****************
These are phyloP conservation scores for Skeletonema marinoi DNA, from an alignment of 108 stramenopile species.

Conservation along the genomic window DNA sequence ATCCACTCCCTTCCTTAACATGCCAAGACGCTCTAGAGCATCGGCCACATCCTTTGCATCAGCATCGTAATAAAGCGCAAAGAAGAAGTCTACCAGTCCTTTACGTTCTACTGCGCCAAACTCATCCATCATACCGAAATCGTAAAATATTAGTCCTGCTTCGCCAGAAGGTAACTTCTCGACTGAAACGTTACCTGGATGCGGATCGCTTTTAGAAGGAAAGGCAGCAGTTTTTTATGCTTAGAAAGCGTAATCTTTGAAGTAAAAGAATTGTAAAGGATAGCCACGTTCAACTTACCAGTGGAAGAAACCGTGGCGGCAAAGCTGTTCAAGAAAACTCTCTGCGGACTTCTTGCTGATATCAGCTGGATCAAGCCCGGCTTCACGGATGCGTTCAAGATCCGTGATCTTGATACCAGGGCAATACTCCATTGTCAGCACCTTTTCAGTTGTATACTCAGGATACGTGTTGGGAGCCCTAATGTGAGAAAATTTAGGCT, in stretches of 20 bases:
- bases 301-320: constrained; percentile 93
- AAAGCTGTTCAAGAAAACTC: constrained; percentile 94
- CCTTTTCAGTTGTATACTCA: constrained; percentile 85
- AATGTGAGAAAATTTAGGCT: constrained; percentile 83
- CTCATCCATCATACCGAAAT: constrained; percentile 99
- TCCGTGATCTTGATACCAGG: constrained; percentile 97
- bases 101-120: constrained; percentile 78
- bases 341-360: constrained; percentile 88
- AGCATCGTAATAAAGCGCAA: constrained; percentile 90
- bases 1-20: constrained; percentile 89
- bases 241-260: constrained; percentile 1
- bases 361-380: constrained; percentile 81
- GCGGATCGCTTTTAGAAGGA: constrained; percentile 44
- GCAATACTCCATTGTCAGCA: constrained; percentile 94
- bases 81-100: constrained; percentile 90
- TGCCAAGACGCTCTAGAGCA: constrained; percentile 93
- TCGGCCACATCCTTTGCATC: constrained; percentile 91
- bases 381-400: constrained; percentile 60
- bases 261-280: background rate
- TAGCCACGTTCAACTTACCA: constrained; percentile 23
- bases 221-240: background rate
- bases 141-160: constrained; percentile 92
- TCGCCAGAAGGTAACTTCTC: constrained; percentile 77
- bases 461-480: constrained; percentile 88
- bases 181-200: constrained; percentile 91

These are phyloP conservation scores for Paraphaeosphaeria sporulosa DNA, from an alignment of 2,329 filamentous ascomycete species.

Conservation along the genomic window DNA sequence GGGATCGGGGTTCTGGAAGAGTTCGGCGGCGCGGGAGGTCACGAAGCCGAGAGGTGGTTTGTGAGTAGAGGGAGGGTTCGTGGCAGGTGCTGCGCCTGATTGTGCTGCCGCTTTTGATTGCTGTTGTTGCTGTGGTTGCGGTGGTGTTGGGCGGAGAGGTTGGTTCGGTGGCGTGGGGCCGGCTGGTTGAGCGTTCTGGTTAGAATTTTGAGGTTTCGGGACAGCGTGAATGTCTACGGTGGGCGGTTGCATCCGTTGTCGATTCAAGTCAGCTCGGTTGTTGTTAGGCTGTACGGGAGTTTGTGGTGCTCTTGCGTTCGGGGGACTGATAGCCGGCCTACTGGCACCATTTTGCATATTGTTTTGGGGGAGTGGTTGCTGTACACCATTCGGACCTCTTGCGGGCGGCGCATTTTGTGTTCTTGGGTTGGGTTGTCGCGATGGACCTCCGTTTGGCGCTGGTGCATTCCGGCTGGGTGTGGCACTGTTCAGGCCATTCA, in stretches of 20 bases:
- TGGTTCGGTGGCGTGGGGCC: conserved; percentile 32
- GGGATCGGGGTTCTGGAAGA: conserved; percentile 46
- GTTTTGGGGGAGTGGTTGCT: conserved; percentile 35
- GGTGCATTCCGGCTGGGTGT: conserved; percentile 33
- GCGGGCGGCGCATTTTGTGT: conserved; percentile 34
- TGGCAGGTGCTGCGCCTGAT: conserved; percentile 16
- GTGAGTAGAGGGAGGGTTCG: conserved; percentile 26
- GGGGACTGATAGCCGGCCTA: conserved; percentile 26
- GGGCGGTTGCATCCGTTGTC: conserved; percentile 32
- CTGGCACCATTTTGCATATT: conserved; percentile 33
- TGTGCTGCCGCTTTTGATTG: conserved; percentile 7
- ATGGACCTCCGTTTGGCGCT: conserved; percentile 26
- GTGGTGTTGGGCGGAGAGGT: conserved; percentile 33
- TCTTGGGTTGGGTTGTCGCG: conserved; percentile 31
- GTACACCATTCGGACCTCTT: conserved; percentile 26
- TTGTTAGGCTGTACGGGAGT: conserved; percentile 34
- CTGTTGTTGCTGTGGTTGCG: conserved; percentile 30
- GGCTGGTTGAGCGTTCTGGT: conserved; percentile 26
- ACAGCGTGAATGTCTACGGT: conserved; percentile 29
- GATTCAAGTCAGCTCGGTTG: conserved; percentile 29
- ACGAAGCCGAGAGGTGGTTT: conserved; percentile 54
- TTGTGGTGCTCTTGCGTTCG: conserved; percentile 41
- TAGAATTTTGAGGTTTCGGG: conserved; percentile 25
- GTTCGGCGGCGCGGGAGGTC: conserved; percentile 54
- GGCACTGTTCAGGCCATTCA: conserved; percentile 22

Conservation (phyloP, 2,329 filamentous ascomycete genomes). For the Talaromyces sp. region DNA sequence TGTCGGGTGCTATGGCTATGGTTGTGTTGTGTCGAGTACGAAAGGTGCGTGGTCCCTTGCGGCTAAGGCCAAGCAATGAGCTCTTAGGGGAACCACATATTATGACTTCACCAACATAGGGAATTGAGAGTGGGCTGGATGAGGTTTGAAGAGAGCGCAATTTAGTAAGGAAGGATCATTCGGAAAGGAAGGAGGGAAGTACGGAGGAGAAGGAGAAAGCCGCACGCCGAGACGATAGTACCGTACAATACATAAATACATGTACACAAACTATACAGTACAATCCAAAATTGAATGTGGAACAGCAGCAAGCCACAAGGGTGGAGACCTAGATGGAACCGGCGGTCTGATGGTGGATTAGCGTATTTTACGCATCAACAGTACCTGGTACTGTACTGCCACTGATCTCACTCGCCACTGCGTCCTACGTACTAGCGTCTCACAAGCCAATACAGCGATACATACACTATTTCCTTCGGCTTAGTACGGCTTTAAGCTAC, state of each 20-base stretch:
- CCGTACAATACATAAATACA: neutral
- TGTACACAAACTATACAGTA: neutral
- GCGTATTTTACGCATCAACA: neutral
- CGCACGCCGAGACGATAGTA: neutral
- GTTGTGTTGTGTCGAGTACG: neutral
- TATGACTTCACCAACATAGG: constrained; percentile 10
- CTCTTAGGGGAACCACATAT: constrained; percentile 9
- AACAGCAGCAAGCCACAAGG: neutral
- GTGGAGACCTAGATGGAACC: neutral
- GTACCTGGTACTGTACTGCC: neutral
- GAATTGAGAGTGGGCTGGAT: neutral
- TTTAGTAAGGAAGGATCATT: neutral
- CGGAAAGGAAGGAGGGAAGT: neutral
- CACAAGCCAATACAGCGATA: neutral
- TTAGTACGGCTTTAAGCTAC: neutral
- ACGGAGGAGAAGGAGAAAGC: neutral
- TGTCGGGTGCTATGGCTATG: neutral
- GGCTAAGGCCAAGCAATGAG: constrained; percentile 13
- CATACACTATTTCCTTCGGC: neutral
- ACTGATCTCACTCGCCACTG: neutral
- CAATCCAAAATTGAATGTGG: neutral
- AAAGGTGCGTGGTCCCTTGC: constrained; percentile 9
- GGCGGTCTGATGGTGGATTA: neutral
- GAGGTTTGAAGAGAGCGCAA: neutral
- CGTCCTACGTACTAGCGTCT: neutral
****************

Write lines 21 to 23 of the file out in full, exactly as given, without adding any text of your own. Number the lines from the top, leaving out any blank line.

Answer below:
- bases 261-280: background rate
- TAGCCACGTTCAACTTACCA: constrained; percentile 23
- bases 221-240: background rate